Volunteers gone but not forgotten cared for Main Street Beach

By Rich Tarrant

Methinks they’re all gone now. But their smiles along with their varied personalities still abide in the memories of many current townsfolk. This Richard “Dick” Koontz photograph was taken at Main Street Beach c.1951 when some Vermilion guys got together to clean the shoreline after a long winter. Pictured are:

Standing L-R: Norman “Red” Duperow, F.E. “Frank” Baker, Harold Moats, Dave Nieding, Al Figdor, A. Bachman, Fred Fischer, Harley Berk, Lloyd Kyle, Verdes B. “Doc” White and Mel Thayer.

Sitting or Squatting L-R: Paul Naegele, Ray “Scud” Miller, Larry “Sonny” Naegele, Romeo “Romie” Menapace, Burt Hollosy, Harvey Krapp and K. Kuhl.

Laying on the Beach L-R: Sidney “Ding” Jeffery and Elmer Brushaber.

First (although he’s not pictured) is the photographer, Dick Koontz. Like most professional photographers (at least all that I’ve ever known) Mr. Koontz was an extremely amiable person. But unlike most of the town’s premier photographers, Mr. Koontz was a hometown boy. He grew up at Beulah Beach and attended and graduated from the Vermilion schools. His father was a local contractor. Among the things his dad built was Frank Baker’s Ford garage on the southeast corner of Liberty and Sandusky streets. Today that building houses the Edward Jones Investments firm and the Vermilion Deli. Koontz’s photographs are what Vermilion aficionados consider as being “keepers”. And this is certainly one of them.

Now – if you lived in Vermilion at the time this photograph was taken you would have known most, if not all, of these gentlemen. Fred Fischer, for instance, was the village mayor. It is altogether likely that he was responsible for forming the beach cleanup crew. The activity that brought all these diverse personalities together was evidently a predecessor of the annual “Pride Days” currently held in our town. But diverse as they may have been they more than likely knew one another quite well.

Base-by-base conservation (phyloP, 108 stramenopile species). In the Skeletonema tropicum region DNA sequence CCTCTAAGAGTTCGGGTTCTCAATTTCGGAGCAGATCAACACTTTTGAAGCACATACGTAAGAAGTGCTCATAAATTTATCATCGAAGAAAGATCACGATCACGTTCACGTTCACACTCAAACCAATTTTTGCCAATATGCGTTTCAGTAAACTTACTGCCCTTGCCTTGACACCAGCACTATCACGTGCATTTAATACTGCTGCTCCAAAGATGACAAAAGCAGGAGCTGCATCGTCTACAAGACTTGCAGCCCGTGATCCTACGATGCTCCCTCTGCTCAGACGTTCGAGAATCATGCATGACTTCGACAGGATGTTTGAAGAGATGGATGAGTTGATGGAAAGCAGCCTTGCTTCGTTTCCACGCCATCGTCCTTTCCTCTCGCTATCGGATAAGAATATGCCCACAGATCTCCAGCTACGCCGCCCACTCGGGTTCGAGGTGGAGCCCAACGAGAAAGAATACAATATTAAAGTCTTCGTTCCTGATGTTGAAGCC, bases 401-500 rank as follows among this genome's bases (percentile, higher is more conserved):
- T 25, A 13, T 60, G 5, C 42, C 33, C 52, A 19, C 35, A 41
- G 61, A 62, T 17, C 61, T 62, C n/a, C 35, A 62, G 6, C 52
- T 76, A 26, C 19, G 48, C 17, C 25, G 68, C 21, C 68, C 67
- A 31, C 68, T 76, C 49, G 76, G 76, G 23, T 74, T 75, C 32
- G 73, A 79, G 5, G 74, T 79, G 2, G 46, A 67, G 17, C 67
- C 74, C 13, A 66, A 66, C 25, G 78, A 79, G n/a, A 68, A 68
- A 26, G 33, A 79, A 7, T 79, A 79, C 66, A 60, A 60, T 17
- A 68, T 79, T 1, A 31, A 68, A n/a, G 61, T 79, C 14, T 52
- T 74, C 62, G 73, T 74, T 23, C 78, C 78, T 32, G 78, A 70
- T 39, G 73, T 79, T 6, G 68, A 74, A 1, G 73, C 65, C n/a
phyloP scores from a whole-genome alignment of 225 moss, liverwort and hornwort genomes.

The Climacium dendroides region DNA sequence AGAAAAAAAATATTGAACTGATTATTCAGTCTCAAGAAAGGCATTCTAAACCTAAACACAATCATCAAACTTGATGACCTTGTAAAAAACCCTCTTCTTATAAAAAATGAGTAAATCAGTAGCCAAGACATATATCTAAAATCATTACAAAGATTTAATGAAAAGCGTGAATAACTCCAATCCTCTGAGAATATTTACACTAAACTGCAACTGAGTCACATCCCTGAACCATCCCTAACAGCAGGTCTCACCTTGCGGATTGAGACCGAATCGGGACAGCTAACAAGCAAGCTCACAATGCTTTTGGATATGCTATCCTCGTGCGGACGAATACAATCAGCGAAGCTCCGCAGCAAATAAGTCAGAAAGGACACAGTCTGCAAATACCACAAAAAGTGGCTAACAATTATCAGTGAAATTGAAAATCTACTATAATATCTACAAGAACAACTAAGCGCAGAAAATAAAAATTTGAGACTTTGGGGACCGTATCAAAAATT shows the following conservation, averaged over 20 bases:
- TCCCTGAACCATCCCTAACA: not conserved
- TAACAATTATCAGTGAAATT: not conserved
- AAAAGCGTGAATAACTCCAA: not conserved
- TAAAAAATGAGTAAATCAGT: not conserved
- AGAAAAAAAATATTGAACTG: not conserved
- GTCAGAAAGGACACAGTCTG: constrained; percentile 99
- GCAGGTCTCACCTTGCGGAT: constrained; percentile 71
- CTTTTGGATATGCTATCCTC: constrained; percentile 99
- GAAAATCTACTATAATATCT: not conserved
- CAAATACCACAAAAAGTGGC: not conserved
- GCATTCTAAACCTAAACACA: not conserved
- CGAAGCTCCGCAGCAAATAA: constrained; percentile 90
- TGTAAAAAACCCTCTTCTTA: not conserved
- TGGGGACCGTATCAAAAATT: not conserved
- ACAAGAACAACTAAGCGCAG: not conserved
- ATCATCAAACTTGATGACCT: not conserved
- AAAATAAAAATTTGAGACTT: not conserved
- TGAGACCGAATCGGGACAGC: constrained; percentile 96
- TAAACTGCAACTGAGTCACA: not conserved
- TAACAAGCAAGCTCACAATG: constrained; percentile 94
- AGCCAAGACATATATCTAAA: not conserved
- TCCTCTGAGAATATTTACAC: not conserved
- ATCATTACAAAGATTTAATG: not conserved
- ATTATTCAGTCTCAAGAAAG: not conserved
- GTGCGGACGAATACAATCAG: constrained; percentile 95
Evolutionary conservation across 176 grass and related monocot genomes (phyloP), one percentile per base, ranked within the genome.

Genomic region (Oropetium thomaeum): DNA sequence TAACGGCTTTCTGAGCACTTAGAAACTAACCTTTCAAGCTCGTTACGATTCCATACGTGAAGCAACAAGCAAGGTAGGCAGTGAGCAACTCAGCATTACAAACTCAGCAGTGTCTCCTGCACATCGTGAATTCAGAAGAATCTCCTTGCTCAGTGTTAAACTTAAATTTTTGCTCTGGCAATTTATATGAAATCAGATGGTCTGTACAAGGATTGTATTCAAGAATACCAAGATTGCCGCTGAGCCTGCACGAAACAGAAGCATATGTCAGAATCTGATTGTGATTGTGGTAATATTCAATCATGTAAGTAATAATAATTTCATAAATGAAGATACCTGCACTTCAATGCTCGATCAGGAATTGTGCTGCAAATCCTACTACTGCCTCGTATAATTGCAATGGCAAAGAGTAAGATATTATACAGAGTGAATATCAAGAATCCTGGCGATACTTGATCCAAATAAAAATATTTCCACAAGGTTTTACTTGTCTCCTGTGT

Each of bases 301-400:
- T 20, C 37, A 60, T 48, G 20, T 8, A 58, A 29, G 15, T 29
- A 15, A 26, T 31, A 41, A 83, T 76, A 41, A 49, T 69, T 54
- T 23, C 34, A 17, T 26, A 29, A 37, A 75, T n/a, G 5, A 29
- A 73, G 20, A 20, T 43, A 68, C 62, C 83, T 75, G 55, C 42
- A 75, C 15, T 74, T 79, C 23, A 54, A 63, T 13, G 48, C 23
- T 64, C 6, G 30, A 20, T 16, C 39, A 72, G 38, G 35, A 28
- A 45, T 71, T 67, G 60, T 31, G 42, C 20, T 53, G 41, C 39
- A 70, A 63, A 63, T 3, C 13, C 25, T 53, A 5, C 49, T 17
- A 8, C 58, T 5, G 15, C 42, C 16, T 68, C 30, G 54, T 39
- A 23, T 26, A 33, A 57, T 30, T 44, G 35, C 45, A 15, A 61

In this photo we have at least one doctor, a plumber, auto dealer, a baker, several butchers, mechanics, a farmer, a cook, a city worker, a fisherman, a hardware man and a grocery store owner. (We might also note that the “hardware guy”, Scud Miller, was also the “liquor store guy”.)

Doc White was an osteopath and avid sportsman. It’s rather difficult to see in this photo but Mr. White bore a startling resemblance to the 34th President of these United States – Dwight David “Ike” Eisenhower.

Harvey Krapp was also a sportsman. He regularly appeared in several old pictures of Vermilion fox hunting and fishing events. He was a short fellow with a lofty personality. His grandparents migrated from Germany / Hessen in the mid 19th century. Like both his grandfather and father Harvey was a butcher by profession. In fact he worked for Harold Moats when Moats had a little store next to (west of) the Leidheiser Restaurant (currently Route 6 Pub). Harvey knew a great deal about the early years of Vermilion. Shortly before his death in 1979 the late Betty Reffner, fortunately, made an audio record of them for local historians.

Many of the men in the photo lived in what some would refer to as “the north section of town”. Ding Jeffery and the Naegele brothers lived on Washington Street across from the area now occupied by Vermilion’s Ritter Library. Larry married Jeffery’s mother after her husband was killed (VPJ 01/26/18). All three men were meat-cutters, storeowners and grocers. Paul was also a doctor – a podiatrist  – who had suspended his practice to work with his brother until his brother died in 1960.

Burt Hollosy lived directly across the street from the Naegele boys and Jeffery on the southeast corner of Washington and Ferry streets – again, where the library is today. His house was sold to Melba Knott-Gorbach-Walker to make way for the library and moved to the lakefront behind the former Great Lakes Museum. Burt was an invaluable village / city employee. He did everything and knew everything about the infrastructure of the town. He never really had an official title. When asked about it he said, “Personally, I don’t care what I’m called so long as I don’t get hell.”

Well, all these fellas are deserving of a story by themselves. I’ve not really touched on “Red” Duperow (my dad’s buddy), Frank Baker, whom I admired greatly, Dave Nieding, Al Figdor, Messrs. Bachman, Berk, Kyle, Thayer, Menapace, Kuhl and Brushaber; Perhaps, another time. But these were the guys who made our community a community. Who could forget them? Who would want to?

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